"That this Council
1) asks the Secretary of State to give urgent consideration to reviewing the government’s planning guidance on renewable energy as clarification is needed on national minimum distances between wind turbines and affected residences taking into account the size of the turbine
2) then undertakes a review of its ’Interim Planning Document on Renewable Energy’, which could include minimum distance criteria between wind turbines and sensitive land uses such as residential dwellings, rights of way and roads.”
The motion was approved by the Council with only the 3 Labour Councillors voting against!
At almost exactly the same time the Goverment Policy for onshore wind turbines was being discussed by MPs and the Minister at Westminster, a recording of which can be seen here
The following is the speech I gave to support the motion:
The East Riding is already carrying more than its fair share of the country’s EU and National renewable energy targets in those applications that have been approved. The capacity of the East Riding to accept more wind farms is perhaps open to question – BUT what is clear is that particular areas will be saturated, and when all those already approved are built would be in effect windfarm landscapes. Herein lies the problem – many wind farms have planning consent, but apart from Lisset none are yet built.
Over the last 3½ years the Council Planning Committee has considered windfarm application after windfarm application – some have been approved, some have been refused – and of those that have been refused and appealed - all have been approved by a planning inspector.
When looking at the applications the Planning Committee has approved – each has been in a location away from properties… These include the Twin Rivers site, the Goole Fields site, Sancton, and the site near Burton Pidsea….
If one looks at the windfarms that have been approved, either by the Planning Committee or the Planning inspector it is clear that the physical size of the turbines is generally increasing, but worryingly we are seeing more turbines planned to be built ever closer to properties.
The Goole Fields application saw no properties within 750m and only 3 properties within 1,000m
The Sixpennywood application saw 2 properties within 750 and a further 3 within 1,000m
Withernwick then saw 5 properties within 1,000m
Monkwith saw 1 property within 750m and 12 within 1,000m
Then came the Spaldington applications…. of all the windfarm applications we’ve considered - I can’t recall anywhere seeing a proposal for so many properties within 1000m of 126m high turbines … 33 in this case… and worse still out of the 33 – 8 are within 750m - which is unbelievable. Also the centre of the village is only 1,000m away from the nearest turbine.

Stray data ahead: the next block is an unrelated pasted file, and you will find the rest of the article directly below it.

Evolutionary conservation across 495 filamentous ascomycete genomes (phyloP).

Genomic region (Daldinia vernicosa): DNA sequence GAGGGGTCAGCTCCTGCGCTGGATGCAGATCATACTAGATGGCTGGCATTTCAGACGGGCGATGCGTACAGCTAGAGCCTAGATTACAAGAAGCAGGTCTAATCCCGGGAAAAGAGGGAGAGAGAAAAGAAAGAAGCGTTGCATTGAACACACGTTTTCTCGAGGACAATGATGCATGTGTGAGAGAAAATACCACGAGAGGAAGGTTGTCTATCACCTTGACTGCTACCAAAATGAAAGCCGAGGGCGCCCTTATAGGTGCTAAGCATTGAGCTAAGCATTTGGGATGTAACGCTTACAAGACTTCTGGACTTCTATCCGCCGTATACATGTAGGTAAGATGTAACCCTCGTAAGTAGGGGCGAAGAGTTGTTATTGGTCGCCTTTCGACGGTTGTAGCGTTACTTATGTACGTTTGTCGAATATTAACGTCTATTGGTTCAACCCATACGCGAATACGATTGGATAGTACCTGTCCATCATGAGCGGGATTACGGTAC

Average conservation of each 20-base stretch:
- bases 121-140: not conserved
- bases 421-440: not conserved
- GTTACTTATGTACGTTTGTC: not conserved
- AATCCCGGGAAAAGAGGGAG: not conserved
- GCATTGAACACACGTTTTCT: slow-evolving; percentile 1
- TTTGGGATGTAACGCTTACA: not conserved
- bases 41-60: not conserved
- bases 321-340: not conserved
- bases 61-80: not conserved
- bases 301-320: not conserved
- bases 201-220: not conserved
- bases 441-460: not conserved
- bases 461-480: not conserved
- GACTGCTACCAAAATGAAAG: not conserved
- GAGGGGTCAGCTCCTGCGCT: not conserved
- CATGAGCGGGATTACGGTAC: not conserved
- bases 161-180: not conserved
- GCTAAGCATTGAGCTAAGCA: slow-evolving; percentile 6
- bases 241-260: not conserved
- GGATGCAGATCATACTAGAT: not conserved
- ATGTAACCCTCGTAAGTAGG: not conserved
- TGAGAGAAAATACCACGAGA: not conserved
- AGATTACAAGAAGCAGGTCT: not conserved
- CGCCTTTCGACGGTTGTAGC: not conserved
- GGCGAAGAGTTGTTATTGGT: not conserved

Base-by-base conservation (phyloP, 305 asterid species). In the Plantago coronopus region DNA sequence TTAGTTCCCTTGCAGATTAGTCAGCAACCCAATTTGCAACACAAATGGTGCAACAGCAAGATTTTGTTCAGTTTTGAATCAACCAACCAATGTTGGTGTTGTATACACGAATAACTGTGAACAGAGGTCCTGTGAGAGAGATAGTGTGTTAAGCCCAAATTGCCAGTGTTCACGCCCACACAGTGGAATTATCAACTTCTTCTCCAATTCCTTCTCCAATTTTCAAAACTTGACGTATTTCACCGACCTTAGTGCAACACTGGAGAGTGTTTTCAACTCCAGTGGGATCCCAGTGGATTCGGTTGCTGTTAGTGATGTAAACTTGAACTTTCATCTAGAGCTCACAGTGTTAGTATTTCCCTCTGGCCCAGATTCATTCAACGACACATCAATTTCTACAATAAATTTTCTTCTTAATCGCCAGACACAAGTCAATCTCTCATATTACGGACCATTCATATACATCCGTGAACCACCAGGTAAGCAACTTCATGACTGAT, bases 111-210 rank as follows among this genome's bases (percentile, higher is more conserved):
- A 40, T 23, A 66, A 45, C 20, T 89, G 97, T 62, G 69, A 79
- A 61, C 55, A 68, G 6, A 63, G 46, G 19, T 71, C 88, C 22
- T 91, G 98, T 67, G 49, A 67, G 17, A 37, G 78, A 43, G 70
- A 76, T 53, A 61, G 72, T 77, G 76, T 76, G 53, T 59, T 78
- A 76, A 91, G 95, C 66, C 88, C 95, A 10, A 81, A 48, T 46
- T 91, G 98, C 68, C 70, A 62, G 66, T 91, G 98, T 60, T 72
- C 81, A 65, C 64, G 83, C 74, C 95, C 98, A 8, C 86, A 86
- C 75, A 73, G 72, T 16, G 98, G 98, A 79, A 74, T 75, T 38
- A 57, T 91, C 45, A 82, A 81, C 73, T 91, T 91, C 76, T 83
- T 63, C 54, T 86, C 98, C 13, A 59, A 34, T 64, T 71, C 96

This is the background to this motion….
An adequate separation distance between wind turbines and properties is important for a number of reasons, with visual impact and noise being the main concerns.
Visual impact is quite easy to determine, imagine living within less than 750m of the Lissett windfarm to get a flavour of the overpowering nature of 125m high wind turbines. Imagine having to live with the constant movement…
Noise is much, much more complex.
The starting point for noise impact is the 1997 ETSU Guidance, which is based on average background noise levels at residences likely to be affected by wind turbines. This is open to abuse by windfarm developers as it based on average background noise levels, which can be affected by a number of factors. I have real issues with, and serious concerns over the way the background noise data has been gathered by some applicants - particularly the locations chosen for noise measurements and the so called farming activities that have taken place around the equipment during the period of measurement – including the running corn dryers or constantly working the land in the vicinity of the noise measuring equipment – thereby giving a higher than normal reading.
Then planning conditions are applied to limit the noise of the wind turbines to be less than say 5db above background noise levels – so if the background noise level is inflated the noise from the turbines can be somewhat greater, allowing for the larger turbines to operate at a fuller capacity.
It is acknowledged by many that this 1997 government guidance is outdated and flawed – after all it was put in place a long time before we as a Council were looking at these massive 2 and 3 MW, 126m high turbines.
This can be addressed very easily by ensuring that there is a minimum separation distance between a wind turbine and a property, as the noise diminishes with distance.
The second part of the motion adds a localised dimension to address separation distances, not only between wind turbines and residences, but also roads and rights of way. I have included roads because the skid marks on the road, observing the traffic travelling on the A165 between Beeford and Lissett, and talking to others, shows that drivers are distracted by the closeness of one of turbines to the road. The lesson from this does not appear to have been learnt as we saw a 126m high turbine proposed to be located with 60m of a highway as part of the Spaldington Common application – so much for fall over distances!
The response of the Secretary of State to the first part of the motion will determine how the second part is addressed. No one is exactly sure what the Government’s Localism Bill will contain when it comes to local decision-making regarding planning applications. But what is certain, the Council will need a policy on renewable energy that is fit for purpose.
This is not about preventing wind farms, it is about making sure turbines are located in areas that cause least problems for residents… it is about stopping our East Riding villages and hamlets being swamped by huge wind turbines being built unacceptably close.